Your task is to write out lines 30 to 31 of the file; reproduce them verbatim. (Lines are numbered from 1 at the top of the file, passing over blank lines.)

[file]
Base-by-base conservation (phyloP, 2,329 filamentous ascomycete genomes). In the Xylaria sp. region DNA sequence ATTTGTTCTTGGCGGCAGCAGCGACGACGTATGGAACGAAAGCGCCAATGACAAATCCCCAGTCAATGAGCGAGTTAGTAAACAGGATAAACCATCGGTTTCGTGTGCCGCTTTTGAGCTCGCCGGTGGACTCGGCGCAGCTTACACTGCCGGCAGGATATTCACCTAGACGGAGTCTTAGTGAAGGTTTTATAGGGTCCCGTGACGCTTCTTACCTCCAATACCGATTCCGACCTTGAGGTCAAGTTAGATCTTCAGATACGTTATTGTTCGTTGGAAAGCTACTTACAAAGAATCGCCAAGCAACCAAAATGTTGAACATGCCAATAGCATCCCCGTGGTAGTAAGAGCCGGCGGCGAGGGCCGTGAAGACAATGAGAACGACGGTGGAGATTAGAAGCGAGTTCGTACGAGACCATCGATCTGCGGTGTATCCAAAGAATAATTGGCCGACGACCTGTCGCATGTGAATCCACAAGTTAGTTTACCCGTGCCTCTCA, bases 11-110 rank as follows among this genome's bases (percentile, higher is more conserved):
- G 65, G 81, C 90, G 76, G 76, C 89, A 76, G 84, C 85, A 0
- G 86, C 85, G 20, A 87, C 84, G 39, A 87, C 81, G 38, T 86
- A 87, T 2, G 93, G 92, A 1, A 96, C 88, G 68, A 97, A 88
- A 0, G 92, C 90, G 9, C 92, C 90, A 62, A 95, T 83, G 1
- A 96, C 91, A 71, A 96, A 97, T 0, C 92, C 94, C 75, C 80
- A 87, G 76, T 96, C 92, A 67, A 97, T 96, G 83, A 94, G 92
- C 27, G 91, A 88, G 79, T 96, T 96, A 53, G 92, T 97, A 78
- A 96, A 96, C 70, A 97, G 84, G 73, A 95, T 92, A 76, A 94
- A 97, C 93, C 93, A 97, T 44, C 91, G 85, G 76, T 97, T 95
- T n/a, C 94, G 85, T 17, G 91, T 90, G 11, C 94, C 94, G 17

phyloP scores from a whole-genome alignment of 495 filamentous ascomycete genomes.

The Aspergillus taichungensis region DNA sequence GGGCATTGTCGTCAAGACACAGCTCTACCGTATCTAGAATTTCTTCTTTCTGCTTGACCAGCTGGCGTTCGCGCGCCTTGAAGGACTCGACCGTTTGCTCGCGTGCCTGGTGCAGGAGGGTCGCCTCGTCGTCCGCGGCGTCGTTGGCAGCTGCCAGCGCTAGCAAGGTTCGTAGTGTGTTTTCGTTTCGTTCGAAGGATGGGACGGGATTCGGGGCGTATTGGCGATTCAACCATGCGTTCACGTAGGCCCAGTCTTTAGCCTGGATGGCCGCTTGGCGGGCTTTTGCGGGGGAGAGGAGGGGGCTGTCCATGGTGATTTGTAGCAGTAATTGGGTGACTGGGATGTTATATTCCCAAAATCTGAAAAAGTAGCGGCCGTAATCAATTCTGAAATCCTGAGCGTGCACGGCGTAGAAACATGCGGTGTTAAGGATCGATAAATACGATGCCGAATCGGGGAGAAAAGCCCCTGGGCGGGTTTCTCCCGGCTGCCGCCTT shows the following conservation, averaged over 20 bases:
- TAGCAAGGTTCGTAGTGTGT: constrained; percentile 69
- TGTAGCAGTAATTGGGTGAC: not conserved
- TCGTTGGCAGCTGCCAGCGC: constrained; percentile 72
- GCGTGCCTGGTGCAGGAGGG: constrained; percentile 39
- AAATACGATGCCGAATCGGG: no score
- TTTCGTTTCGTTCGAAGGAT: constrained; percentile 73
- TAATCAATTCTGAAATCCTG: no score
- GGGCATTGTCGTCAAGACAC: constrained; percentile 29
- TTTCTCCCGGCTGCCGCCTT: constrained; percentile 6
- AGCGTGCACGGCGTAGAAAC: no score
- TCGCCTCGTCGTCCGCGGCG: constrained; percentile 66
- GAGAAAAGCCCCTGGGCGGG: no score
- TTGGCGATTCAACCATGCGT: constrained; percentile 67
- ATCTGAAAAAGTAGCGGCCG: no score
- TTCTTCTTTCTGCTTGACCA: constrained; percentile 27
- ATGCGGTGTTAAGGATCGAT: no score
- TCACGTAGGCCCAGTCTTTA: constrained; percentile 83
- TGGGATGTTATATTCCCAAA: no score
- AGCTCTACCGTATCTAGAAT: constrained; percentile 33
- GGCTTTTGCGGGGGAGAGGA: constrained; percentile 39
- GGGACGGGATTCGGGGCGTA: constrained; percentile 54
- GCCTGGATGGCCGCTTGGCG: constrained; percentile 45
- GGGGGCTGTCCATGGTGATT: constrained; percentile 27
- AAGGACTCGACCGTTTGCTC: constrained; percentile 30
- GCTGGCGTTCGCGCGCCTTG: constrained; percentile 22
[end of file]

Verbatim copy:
- TCACGTAGGCCCAGTCTTTA: constrained; percentile 83
- TGGGATGTTATATTCCCAAA: no score